The primary function of DAC8 is to introduce a common set of mandatory reporting obligations for reportable (crypto) transactions within the EU. Such reporting standards will closely mirror the Organisation for Economic Co-operation and Development’s (OECD’s) Crypto-Asset Reporting Framework. These reporting obligations are in conjunction with the MiCA regulation, which introduced a dedicated regulatory framework for crypto-asset service providers who provide services in the EU market.
It is important to note that while DAC8 introduces a new mandatory reporting regime, it does not impact how crypto-assets are taxed in EU Member States.
RCASPs will be required to fulfil the obligation of reporting certain information to the tax authorities in the Member State in which they are registered. RCASPs will effectively need to report details of all acquisitions and disposals of crypto-assets by persons resident in any EU Member State.
This will be an annual reporting requirement with the first report for the calendar year 2026 expected to be due within 9 months of the year-end (i.e. by 30 September 2027).
All such reports will need to be made under a fiat currency as there is no option for submitting reports under any crypto-currencies.
In addition to reporting obligations, RCASPs will also be obliged to apply certain due diligence procedures in respect of customers and retain certain information on file in respect of customers. Where a customer does not provide the requested information within 60 days after two reminders following the initial request, the RCASP will be obliged to cease transactions on the customer’s account.
Amendments to the CRS
Despite sharing certain similarities with crypto-products, e-money and central bank digital currencies will not be subject to the DAC8 reporting regime. Instead, they will be subject to the existing financial services reporting requirements under the CRS.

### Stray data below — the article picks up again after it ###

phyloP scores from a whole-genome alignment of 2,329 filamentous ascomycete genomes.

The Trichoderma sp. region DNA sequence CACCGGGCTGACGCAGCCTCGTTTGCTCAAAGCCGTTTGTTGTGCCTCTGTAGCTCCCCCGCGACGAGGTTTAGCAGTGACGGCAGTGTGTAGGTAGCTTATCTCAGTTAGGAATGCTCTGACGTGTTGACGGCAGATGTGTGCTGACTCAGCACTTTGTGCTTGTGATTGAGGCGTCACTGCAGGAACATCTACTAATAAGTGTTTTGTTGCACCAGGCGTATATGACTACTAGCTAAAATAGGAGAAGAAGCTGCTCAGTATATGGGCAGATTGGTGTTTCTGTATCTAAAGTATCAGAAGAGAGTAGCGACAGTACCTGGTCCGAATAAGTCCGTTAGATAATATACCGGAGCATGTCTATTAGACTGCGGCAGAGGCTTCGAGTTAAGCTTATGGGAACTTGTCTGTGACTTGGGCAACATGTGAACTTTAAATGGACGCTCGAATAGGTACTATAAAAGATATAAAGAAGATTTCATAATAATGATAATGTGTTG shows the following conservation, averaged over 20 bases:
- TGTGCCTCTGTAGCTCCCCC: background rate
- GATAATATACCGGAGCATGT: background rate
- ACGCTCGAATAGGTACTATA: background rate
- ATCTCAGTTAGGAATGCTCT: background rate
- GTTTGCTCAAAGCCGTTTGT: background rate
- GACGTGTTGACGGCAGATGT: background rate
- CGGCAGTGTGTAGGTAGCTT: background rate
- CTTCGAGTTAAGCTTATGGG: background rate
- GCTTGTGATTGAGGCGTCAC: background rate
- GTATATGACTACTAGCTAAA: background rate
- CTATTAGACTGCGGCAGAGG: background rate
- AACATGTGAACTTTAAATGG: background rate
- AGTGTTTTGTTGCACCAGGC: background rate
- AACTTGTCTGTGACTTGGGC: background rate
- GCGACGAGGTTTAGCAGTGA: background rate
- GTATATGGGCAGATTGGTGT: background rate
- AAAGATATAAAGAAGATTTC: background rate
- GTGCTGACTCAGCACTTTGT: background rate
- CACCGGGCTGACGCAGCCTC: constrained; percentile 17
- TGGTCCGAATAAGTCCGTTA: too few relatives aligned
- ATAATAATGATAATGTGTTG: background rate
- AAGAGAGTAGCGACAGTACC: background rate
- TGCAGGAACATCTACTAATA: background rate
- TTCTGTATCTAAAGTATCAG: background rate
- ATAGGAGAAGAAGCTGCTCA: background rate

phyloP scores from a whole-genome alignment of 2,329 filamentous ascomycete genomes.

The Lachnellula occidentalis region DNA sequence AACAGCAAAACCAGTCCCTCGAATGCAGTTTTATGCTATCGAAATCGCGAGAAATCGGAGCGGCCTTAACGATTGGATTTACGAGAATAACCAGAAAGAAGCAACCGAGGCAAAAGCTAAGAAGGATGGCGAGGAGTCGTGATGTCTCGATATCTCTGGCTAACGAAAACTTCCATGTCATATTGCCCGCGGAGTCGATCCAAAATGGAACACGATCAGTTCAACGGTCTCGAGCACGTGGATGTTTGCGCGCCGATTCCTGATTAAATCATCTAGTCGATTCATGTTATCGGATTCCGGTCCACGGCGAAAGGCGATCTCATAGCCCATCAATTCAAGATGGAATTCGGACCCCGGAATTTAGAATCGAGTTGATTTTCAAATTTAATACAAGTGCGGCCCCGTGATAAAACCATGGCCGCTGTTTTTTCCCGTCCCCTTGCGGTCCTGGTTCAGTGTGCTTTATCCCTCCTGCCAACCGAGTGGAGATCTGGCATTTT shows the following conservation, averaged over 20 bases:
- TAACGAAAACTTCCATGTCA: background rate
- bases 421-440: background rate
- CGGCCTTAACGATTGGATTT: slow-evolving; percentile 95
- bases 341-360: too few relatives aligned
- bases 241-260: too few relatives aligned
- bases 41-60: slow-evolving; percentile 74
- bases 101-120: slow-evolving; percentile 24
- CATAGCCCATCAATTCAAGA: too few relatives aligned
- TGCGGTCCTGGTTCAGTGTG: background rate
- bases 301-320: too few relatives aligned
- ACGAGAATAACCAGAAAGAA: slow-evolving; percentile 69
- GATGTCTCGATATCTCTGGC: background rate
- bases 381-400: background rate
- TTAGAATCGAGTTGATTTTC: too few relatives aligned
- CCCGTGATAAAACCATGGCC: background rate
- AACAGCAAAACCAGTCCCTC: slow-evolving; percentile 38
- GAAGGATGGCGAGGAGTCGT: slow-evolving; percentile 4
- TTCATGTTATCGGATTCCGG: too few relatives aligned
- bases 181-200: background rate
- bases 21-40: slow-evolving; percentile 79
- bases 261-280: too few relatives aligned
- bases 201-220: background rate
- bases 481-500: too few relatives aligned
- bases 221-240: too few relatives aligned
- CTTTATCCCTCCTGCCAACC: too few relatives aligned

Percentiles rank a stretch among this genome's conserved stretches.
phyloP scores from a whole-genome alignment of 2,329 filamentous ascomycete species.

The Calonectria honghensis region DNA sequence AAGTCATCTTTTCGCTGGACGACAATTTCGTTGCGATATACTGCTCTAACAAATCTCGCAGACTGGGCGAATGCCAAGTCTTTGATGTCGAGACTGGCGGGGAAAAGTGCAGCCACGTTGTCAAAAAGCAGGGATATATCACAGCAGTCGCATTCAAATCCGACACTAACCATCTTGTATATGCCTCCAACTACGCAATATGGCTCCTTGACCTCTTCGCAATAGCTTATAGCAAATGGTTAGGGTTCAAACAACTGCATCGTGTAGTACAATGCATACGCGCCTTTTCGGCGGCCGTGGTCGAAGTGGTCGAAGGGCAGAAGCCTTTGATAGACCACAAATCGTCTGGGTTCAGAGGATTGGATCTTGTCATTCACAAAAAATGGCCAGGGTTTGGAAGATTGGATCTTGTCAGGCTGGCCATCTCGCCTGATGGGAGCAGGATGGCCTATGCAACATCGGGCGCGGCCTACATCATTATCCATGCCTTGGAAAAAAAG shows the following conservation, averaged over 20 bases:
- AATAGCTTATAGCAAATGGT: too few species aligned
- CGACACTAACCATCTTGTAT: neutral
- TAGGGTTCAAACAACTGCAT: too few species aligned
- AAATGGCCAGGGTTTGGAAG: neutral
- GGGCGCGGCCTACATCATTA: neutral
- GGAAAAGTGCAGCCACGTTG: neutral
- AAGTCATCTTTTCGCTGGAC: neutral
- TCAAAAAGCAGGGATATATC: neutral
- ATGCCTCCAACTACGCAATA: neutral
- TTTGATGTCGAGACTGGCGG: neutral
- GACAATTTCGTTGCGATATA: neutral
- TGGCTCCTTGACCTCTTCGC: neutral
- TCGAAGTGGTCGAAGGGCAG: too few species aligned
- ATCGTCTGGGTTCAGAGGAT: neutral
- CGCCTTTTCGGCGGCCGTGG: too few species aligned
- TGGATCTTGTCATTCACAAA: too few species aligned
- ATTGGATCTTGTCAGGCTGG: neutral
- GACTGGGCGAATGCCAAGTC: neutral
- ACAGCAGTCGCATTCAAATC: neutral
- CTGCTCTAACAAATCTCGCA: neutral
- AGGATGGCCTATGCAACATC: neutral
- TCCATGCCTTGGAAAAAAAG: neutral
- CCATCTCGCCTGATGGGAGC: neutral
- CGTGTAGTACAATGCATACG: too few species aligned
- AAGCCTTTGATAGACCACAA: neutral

An RCASP that facilitates transactions in crypto-assets and e-money/ central bank digital currencies will therefore be subject to both DAC8 and DAC2 reporting obligations.
Minimum Penalty Requirements
It had been proposed to harmonise penalties for non-compliance with various DAC reporting obligations (DAC2, DAC4, DAC6, etc.) across the EU. Instead, DAC8 ultimately leaves the decision on penalties to the individual Member States, while stating that any penalties provided for should be “effective, proportionate and dissuasive.”
Exchange of information
The automatic exchange of advance cross-border rulings is extended to natural born persons in cases where:
- The value of the transaction or series of transactions of the advance cross-border ruling exceeds €1.5 million (or equivalent currency), if such amount is referred to in the ruling.
- The ruling relates to determining the tax residence of an individual in a Member State.
This provision is applicable to advance cross-border rulings that are issued, amended or renewed after 1 January 2026.
How can Grant Thornton help?
Grant Thornton can assist in implementing effective processes to ensure DAC8 risks are identified and managed accordingly as follows:
- Conduct an impact assessment
- Provide training and awareness
- Design and review governance and procedures
- Advise on ongoing compliance management and recommend software solutions
- Manage and assist with reporting and filing obligations